THE financial markets maelstrom has turned retirees such as Mr T.P. Wong, 57, into a 'bundle of nerves'.
He is sitting on paper losses of about $20,000 so far this year - even though he has avoided investing in the stock market directly. He had invested in eight unit trusts, thinking that they are safer than stocks because they are diversified and managed professionally.
The returns of his unit trusts, which include one in Vietnam, another in United States stocks and a technology fund, have ranged from negative 7 per cent to negative 26 per cent in the nine months to Sept 30.
'I sold off part of my unit trusts at a loss, but decided to hold the rest as it was too painful to swallow more losses,' he said ruefully.
Mr Wong is among investors who have been hit by a drop of well over 20 per cent in returns of unit trusts invested in equity and commodity markets during recent weeks.
Not surprisingly, funds sold here have also seen redemptions spike while sales dry up as investors flee from market turbulence to the safety of cash.
With the US market tumbling well over 20 per cent and Asia ex-Japan markets suffering falls of over 45 per cent in the year to date, the red ink is flowing deeper than during the Sars period.
Equity funds' performances have generally dropped less precipitously than those of stocks as they are diversified and managed by professionals.
Nevertheless, panicky investors have still been pulling money out of funds, note unit trust distributors and banks.
They declined to comment on the magnitude of redemptions in recent weeks but one bank executive said they were 'the highest he had seen since the Sars period', while sales are 'practically zero'.
Investors in funds approved under the Central Provident Fund Investment Scheme (CPFIS) have also been hit. These funds had returns of negative 11 per cent last month.
They 'were one of the lowest-performing products to date, with all component groups experiencing negative returns', said Mr Suthee Luangaramkul, a Lipper analyst, in a recent report.
CPFIS bond funds on average saw a negative 1 per cent return, while equity funds were in the red by 13.52 per cent.
Investors have flocked to cash while waiting for good equity opportunities. So the best-performing funds this year for distributors like Fundsupermart have been money market ones.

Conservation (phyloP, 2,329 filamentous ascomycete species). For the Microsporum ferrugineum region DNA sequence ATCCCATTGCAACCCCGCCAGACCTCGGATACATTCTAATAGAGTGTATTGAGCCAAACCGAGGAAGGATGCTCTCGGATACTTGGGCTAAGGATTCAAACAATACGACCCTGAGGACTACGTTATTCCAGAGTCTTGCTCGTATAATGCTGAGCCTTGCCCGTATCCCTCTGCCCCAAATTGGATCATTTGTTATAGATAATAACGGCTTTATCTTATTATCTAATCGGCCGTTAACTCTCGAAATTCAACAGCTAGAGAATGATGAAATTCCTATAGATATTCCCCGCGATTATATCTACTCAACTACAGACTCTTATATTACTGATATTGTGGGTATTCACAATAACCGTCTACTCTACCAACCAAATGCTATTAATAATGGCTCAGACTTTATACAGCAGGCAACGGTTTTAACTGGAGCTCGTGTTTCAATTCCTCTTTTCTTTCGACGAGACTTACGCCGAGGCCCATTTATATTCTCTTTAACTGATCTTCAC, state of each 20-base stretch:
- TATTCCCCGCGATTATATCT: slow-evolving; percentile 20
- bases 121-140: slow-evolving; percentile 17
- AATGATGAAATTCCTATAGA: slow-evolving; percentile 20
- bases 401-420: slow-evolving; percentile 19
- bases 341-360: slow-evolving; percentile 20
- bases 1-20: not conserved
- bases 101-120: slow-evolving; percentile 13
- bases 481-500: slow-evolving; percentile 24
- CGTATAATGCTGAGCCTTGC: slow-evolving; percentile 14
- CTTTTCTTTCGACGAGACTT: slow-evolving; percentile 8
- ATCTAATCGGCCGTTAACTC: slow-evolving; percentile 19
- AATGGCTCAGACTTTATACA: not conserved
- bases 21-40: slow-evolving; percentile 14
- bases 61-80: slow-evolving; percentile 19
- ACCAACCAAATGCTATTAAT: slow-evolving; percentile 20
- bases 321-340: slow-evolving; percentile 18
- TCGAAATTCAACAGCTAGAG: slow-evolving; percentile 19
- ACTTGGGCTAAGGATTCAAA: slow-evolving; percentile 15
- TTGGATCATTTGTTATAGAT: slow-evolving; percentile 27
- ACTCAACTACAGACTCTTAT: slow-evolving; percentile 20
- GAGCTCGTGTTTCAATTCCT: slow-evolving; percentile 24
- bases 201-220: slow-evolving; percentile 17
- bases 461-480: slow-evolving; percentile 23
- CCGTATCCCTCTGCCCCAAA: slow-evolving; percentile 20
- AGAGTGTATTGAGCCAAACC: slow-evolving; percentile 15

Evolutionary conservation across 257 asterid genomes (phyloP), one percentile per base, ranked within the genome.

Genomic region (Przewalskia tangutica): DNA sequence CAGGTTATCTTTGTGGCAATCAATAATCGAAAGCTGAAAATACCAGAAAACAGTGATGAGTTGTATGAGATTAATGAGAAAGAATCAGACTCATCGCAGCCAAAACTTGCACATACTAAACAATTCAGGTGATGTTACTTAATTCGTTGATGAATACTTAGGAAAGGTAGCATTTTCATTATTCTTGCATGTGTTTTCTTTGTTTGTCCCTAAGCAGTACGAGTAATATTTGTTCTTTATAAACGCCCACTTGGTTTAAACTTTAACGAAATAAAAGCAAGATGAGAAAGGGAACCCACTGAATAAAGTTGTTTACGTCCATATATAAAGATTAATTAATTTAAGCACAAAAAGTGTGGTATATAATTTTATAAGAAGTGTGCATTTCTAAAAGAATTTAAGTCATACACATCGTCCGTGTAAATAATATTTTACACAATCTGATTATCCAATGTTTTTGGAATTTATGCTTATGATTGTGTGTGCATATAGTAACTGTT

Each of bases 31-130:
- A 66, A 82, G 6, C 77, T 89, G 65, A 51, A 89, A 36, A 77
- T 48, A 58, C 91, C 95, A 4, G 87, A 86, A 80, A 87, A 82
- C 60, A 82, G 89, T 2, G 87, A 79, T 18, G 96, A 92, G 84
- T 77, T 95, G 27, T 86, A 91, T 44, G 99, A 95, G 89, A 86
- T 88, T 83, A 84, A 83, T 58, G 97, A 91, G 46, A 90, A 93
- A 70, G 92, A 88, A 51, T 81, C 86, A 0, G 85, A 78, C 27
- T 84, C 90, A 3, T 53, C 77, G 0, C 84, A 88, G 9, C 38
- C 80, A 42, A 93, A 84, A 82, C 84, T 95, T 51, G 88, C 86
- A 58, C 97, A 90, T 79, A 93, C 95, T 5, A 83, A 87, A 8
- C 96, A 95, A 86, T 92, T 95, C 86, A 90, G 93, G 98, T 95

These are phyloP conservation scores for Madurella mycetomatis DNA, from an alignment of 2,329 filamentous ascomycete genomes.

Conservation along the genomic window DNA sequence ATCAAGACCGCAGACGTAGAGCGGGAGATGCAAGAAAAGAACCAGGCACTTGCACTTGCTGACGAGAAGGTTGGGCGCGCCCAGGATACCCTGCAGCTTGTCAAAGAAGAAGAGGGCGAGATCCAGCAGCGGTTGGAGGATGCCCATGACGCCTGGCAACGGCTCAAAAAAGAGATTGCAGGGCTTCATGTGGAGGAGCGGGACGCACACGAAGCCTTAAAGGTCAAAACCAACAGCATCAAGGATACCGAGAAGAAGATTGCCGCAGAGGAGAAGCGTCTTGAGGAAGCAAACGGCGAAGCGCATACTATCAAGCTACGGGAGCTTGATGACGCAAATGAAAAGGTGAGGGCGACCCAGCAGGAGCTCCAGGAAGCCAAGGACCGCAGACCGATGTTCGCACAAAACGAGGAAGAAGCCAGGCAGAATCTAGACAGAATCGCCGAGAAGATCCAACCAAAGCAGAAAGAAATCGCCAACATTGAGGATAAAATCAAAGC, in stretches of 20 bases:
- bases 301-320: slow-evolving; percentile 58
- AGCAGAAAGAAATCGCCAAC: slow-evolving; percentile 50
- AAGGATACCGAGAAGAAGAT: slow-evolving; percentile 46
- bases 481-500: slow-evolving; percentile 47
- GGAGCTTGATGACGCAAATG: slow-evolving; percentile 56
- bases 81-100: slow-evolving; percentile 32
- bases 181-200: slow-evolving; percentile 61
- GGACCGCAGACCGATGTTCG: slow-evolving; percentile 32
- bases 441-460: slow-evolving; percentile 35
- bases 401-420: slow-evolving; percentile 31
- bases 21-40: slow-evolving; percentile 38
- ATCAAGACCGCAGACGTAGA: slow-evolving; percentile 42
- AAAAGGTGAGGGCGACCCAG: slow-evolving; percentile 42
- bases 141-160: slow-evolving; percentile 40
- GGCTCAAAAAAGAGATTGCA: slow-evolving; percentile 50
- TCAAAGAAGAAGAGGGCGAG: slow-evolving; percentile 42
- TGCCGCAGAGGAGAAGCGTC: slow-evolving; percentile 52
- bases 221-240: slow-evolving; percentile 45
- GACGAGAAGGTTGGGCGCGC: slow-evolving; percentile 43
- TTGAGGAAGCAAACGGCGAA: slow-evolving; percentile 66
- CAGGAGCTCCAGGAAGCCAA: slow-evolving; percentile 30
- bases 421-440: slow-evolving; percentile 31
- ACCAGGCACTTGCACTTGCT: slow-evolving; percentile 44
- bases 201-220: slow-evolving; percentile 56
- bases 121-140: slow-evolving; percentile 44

Still, daring investors are starting to dip their toes into certain funds with exposure to some emerging markets where shares have plunged steeply enough for analysts to call valuations attractive.
Just last week, Franklin Templeton Singapore launched three funds, including one invested in emerging or 'frontier markets' and another focusing on small Asian companies.
Mr Ernest Low, head of fund analytics at Providend, an independent investment manager in Singapore, advised investors to stay invested for the longer term, noting that 'this is the worst time to consider redeeming'.
Indeed, retired human resource professional Peter Wong, 67, has decided not to withdraw his money from unit trusts and stocks despite the 30 per cent paper losses that he has suffered so far.
He views them as long-term investments: 'What goes down must come up. I won't withdraw unless I need the money urgently. I still have some liquid cash,' he said. 'I'm not so worried unless it stretches to eight or 10 years. For one to two years, I think I have enough spare cash to tide me over.'
Mr Low noted that it is actually 'time to get back into equities because markets tend to move upwards earlier than economic growth'.
'We personally prefer to start buying again,' he said, adding that US equities looked attractive as 'the economy has been the first to soften and is likely to be first to rise', while the US dollar may strengthen in future.
He warned against buying global fixed income like US Treasuries and Euro bonds now as they are very expensive. He also advised investors to spread out their new investments to take advantage of value cost averaging, buying more of those that have fallen more in price and less of those whose prices have not fallen as much.